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1 Death Linked To Ongoing Turkey Salmonella Outbreak

November 08, 2018 - 6:31 pm

DETROIT (WWJ) - The Centers for Disease Control is warning of a salmonella outbreak involving turkey, with just two weeks to go before Thanksgiving.

There have been 164 people who have fallen ill from the outbreak, which began last year around this time, in 35 states, including several cases in Michigan. The spike in cases happening since May of this year with the CDC adding 74 more ill people from 26 states to the investigation since July.  

CDC officials say it appears the strain might be widespread in the turkey industry.  

"In interviews, ill people report eating different types and brands of turkey products purchased from many different locations. Three ill people lived in households where raw turkey pet food was fed to pets.
The outbreak strain has been identified in samples taken from raw turkey pet food, raw turkey products, and live turkeys."

The CDC says that they have not been able to identify a "single, common supplier of raw turkey products or of live turkeys." 

The best way to avoid becoming ill is to cook the turkey thoroughly, to an internal temperature of 165 degrees, before eating.  

Food preparers should also be sure to wash their hands and any areas contaminated by the raw meat.

There has been one reported death. 

Always handle raw turkey carefully and cook it thoroughly to prevent food poisoning. This outbreak is a reminder that raw turkey products can have germs that spread around food preparation areas and can make you sick cautions the CDC. 

CDC is not advising that consumers avoid eating properly cooked turkey products, or that retailers stop selling raw turkey products.

CDC advises consumers to follow these steps to help prevent Salmonella infection from raw turkey:

  • Wash your hands. Salmonella infections can spread from one person to another. Wash hands before and after preparing or eating food, after contact with animals, and after using the restroom or changing diapers.
  • Cook raw turkey thoroughly to kill harmful germs. Turkey breasts, whole turkeys, and ground poultry, including turkey burgers, casseroles, and sausage, should always be cooked to an internal temperature of 165°F to kill harmful germs. Leftovers should be reheated to 165°F. Use a food thermometer to check, and place it in the thickest part of the food.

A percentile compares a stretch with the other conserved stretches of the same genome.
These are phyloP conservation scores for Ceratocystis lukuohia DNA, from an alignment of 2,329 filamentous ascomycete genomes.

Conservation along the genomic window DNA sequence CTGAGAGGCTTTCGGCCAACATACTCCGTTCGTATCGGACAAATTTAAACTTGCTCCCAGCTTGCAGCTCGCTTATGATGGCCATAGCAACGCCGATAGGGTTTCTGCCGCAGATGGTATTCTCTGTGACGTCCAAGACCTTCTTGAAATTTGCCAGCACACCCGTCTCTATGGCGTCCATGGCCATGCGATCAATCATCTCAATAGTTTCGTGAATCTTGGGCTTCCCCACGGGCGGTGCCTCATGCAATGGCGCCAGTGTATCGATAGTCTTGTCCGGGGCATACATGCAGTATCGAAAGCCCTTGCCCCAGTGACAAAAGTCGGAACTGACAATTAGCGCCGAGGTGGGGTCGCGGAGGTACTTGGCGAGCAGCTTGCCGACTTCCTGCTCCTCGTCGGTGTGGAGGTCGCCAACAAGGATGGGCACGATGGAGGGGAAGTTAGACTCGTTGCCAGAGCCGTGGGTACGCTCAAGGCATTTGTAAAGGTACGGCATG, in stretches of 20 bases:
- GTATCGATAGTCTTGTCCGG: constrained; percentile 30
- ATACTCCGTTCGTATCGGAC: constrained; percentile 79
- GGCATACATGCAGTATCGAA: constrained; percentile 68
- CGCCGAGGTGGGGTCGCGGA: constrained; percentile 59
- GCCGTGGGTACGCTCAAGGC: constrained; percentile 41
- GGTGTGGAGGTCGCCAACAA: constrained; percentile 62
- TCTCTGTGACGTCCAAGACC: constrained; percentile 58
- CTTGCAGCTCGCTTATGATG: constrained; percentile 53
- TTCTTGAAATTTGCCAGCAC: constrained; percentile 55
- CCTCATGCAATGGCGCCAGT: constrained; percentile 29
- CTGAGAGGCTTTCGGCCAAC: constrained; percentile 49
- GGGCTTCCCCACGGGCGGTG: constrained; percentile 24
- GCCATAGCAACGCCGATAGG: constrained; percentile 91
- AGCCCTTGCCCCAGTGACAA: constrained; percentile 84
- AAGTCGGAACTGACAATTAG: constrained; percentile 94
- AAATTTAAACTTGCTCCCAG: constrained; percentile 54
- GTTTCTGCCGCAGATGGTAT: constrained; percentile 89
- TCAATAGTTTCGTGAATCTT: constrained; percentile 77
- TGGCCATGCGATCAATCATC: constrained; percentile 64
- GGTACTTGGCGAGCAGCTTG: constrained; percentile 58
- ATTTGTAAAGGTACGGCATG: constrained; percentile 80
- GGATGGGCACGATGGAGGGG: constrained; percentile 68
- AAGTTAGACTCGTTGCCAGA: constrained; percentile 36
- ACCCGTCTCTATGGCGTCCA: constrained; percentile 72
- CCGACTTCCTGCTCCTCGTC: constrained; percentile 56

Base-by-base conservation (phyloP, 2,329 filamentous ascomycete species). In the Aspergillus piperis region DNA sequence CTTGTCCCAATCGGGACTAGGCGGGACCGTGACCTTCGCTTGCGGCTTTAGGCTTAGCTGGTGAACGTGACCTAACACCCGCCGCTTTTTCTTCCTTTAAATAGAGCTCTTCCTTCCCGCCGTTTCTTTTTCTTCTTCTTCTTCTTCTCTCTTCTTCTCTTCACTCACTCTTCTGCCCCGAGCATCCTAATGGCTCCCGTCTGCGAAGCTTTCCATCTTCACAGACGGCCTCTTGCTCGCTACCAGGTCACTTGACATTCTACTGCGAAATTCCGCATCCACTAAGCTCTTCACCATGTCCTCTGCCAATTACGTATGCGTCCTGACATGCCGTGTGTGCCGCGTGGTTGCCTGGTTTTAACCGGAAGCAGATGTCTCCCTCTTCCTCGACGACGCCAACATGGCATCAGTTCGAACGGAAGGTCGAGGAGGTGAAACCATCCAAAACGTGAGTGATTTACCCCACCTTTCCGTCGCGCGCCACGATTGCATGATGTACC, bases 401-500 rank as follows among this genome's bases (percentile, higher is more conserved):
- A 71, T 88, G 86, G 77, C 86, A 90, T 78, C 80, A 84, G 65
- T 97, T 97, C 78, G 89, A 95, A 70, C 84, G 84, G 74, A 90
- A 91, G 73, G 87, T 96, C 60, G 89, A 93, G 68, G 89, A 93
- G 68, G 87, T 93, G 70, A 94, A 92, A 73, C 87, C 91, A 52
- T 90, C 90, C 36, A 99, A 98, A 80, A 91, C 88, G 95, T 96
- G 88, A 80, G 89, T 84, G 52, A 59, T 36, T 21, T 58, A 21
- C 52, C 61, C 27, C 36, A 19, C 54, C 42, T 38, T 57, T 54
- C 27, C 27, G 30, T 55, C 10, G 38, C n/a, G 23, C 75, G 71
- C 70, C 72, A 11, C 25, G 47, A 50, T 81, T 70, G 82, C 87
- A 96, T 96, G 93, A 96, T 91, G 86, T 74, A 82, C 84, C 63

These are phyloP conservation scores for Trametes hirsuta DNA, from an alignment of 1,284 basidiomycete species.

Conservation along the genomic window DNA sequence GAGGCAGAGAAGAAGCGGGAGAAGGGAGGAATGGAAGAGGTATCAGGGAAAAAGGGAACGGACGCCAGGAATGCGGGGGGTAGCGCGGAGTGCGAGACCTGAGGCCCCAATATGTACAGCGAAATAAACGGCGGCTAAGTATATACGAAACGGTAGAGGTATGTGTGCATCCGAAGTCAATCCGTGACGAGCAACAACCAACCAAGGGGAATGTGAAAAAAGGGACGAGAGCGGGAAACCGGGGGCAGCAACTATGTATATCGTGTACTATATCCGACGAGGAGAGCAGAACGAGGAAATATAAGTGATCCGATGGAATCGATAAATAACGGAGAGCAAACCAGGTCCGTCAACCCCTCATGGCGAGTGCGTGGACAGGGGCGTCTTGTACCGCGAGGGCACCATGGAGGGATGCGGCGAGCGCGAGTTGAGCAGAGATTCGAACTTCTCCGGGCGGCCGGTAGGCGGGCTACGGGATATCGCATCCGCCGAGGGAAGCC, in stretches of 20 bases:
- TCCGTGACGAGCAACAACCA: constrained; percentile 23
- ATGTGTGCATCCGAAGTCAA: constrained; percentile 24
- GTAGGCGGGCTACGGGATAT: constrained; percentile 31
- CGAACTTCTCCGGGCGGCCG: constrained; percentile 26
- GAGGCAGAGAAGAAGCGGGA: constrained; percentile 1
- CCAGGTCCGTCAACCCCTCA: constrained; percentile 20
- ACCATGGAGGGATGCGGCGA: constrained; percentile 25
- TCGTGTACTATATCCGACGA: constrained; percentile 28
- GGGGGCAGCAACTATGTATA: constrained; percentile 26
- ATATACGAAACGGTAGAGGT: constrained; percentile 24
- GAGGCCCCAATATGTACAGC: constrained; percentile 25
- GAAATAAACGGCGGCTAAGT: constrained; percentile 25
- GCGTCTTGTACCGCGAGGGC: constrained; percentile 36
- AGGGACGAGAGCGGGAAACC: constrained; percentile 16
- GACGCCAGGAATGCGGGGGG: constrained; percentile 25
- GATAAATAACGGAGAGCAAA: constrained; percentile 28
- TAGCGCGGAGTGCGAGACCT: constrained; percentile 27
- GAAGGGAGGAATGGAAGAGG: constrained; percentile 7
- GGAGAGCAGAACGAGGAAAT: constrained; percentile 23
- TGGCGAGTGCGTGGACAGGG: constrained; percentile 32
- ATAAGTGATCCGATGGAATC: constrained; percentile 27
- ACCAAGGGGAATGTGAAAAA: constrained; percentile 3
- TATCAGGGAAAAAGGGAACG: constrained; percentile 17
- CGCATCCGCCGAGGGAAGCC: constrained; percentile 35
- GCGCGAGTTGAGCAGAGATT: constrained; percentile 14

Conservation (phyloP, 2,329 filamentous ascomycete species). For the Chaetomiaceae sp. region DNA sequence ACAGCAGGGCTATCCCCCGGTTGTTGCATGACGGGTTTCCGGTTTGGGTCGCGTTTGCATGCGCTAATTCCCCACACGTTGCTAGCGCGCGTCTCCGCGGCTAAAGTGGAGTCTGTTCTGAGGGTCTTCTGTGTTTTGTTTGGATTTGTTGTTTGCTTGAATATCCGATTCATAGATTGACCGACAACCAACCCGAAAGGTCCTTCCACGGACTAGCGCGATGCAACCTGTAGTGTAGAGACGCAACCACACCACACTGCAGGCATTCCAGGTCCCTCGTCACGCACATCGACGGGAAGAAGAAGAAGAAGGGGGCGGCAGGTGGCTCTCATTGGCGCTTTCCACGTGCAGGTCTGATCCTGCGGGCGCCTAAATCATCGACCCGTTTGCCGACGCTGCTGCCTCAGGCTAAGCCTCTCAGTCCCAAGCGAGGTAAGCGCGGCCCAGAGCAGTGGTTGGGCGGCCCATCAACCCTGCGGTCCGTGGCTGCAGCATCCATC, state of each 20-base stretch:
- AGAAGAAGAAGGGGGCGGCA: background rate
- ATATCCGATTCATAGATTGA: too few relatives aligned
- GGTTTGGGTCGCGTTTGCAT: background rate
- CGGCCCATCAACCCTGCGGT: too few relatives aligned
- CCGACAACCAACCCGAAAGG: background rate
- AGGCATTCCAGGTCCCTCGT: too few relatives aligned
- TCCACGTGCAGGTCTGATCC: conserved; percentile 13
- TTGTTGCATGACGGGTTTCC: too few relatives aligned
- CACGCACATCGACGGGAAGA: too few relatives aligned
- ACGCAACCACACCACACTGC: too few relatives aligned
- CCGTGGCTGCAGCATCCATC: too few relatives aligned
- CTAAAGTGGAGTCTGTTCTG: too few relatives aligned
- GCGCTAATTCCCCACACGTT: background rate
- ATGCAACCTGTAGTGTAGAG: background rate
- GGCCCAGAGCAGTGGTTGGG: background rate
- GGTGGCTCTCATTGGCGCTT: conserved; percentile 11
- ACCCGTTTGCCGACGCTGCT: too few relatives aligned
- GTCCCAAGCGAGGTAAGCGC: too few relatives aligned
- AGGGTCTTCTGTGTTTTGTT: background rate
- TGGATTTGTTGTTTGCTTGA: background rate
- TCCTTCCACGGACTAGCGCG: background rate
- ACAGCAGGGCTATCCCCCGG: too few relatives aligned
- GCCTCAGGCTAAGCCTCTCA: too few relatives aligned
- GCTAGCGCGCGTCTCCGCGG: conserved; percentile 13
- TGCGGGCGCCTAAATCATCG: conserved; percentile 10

• Don’t spread germs from raw turkey around food preparation areas. Washing raw poultry before cooking is not recommended. Germs in raw poultry juices can spread to other areas and foods. Thoroughly wash hands, counters, cutting boards, and utensils with warm, soapy water after they touch raw turkey. Use a separate cutting board for raw turkey and other raw meats if possible.
  • Thaw turkey in the refrigerator, in a sink of cold water that is changed every 30 minutes, or in the microwave. Never thaw your turkey by leaving it out on the counter.
  • CDC does not recommend feeding raw diets to pets. Germs like Salmonella in raw pet food can make your pets sick. Your family also can get sick by handling the raw food or by taking care of your pet.

CDC will update the advice to consumers and retailers if more information comes available, such as a supplier or type of raw turkey product linked to illness.

Symptoms of Salmonella Infection

  • Most people infected with Salmonella develop diarrhea, fever, and stomach cramps 12 to 72 hours after being exposed to the bacteria.
  • The illness usually lasts 4 to 7 days, and most people recover without treatment.
  • In some people, the diarrhea may be so severe that the patient needs to be hospitalized. Salmonella infection may spread from the intestines to the bloodstream and then to other places in the body.
  • In rare cases, Salmonella infection can cause death unless the person is treated promptly with antibiotics.
  • Children younger than 5 years of age, adults older than 65 years of age, and people with weakened immune systems are more likely to have severe illness.

For more information, see the CDCSalmonella website -[HERE]